Lucy and Leo spent the rest of the day hanging up fliers and running around the city spreading the word. Mass texts, mass emails, mass BBMs, mass instant messages – everything was massively sent around Manhattan. They all read the same message: “3:30 PM. WHERE EVER YOU ARE, HEAD TO THE ROOF. BLOW ON THE SIGNAL, JUST EXHALE. IF YOU GO UP, SO WILL THE BRIGHTNESS. ” There was talk of the messages all over. No one had any idea what was going on, but it hit New York by storm. Everyone figured they might as well just do it. Since life was so plain, the people were easily willed to stir things up.

After a long and difficult confrontation with the NYPD earlier that day, Leo convinced the officers to send out a siren at approximately 3:30. Lucy and Leo thought that if everyone could get as close to the gray sky as possible, and blow as hard as they could, the clouds would relinquish and color would pour in and rain down. It would splash everyone and everything. Lucy’s world would be untamed and unleashed.
The time neared 3:30 and Lucy and Leo stood atop their apartment building. All across New York you could see people like ants, one by one climbing their mountains. All Lucy could do was stare into Leo’s eyes and think about how wonderful it is going to be when everyone could see them just as she did. It was going to be lovely.

The siren was sent and everybody blew. It was a strange sight, watching so many chins turned towards space. Lucy saw babies hoisted on the hips of their mothers, men dressed stiffly in work suits, children, teenagers, and people in wheelchairs. Everyone on earth was so different in such an amazing way. Lucy knew that by adding color to the world, they would all realize this so much more.

“Leo,” Lucy turned to her unlikely friend, “Thank you for everything. Because of your help, I can live life. But now I won’t have to do it alone. No matter how much you and I can do, everyone will always be a little colorblind. We’ll all be. These people, they might just watch. But we are giving them the opportunity to see.”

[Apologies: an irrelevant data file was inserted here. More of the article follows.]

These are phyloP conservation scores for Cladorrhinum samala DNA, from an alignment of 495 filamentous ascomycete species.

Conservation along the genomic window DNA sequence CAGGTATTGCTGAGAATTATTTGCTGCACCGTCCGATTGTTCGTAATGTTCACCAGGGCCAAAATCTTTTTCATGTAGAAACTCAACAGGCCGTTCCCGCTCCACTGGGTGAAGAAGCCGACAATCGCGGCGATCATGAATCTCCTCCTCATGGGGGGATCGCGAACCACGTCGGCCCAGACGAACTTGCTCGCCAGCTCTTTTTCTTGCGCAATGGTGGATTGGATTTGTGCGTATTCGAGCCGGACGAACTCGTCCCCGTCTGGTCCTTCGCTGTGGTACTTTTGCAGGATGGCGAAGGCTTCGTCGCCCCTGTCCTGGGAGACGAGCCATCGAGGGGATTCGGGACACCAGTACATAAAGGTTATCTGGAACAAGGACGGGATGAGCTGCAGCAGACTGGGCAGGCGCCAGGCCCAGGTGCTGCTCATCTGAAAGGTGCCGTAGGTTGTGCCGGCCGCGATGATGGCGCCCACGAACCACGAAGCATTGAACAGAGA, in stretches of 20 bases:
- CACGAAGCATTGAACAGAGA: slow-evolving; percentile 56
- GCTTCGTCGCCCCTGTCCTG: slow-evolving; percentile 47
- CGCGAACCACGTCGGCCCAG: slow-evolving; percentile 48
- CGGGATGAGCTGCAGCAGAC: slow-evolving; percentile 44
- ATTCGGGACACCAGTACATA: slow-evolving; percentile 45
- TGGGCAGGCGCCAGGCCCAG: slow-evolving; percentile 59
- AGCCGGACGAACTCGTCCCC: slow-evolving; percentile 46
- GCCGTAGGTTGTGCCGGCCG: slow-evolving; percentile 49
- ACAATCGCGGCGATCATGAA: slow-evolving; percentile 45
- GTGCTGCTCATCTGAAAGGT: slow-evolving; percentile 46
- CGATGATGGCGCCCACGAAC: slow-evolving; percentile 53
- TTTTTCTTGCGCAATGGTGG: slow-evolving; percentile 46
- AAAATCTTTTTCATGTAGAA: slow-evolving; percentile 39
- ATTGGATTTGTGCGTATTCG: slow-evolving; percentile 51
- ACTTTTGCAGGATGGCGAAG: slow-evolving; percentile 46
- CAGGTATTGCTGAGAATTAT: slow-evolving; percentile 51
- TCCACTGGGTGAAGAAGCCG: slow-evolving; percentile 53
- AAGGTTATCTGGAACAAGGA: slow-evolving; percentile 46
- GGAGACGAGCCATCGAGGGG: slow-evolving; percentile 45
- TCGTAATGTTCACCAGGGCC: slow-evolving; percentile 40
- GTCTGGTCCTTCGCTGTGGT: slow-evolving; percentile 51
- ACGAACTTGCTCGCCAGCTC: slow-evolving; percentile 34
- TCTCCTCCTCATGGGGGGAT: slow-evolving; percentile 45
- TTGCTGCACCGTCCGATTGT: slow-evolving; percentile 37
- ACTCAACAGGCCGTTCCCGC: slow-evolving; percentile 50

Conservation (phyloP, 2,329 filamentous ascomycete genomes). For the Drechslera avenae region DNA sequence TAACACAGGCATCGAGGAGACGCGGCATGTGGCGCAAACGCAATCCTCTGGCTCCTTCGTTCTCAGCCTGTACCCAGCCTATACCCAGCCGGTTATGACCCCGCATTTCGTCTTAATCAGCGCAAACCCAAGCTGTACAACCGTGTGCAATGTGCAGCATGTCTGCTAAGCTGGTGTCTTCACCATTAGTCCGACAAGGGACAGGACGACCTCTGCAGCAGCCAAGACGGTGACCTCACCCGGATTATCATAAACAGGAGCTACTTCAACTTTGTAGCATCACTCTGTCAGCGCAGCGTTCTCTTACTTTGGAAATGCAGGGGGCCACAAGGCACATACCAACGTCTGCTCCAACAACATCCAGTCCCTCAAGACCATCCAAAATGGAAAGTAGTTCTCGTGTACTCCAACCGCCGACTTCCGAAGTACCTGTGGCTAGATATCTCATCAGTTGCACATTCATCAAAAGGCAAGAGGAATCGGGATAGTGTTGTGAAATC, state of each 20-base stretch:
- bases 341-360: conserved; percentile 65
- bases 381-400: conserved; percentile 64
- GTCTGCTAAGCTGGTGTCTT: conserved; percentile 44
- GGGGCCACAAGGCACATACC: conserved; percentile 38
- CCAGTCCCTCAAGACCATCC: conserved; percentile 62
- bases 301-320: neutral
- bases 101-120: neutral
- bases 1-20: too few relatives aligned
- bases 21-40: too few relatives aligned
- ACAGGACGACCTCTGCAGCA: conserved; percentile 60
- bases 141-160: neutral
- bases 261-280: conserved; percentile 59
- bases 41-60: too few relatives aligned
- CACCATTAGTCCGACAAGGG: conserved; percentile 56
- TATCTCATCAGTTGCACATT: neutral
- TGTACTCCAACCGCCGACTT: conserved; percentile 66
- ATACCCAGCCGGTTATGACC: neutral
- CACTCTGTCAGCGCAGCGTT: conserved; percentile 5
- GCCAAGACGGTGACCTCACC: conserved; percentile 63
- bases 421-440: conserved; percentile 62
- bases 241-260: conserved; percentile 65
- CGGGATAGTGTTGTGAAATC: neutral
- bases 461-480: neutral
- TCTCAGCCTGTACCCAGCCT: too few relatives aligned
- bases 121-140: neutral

“Without you Lucy, I wouldn’t have been able to understand anything. I wouldn’t know anything real. So thank you,” Leo grinned.

Everyone was blowing, and Lucy closed her eyes for a second. Everything was going to be lovely. Everyone was going to be lovely.
Sure enough, the gray clouds began to part and white light rimmed the cotton-ball clouds. The light became brighter, as it deepened into golden vanilla. Then came the blue – the blue of the water and pen ink and planet Earth. Everyone’s eyes opened wide as pupils dilated and light dripped down from the gap in the sky. Thread by thread, Leo’s jeans were blue and Lucy’s shirt was red. Leo’s eyes – everyone could see them now. Color was alive and flooding the world. The clouds parted until the entire sky was just space – but the fullest space Lucy had ever seen. She did it. The world was everyone’s. Lucy felt the moisture of a tear glide down her freckled face as reality hit her. The past and all things bad were held in this translucent reminder. Regardless of the effort that Lucy and Leo made, it was impossible for them to leak color onto everything. Lucy understood that translucency would always be held in sadness. Still, they had succeeded. Everything was Technicolor, and Lucy was no longer lonely. She was lovely.

The author's comments:
This short story is written from my imagination about the black and white photograph titled "Equivalent" by Alfred Stieglitz, 1924.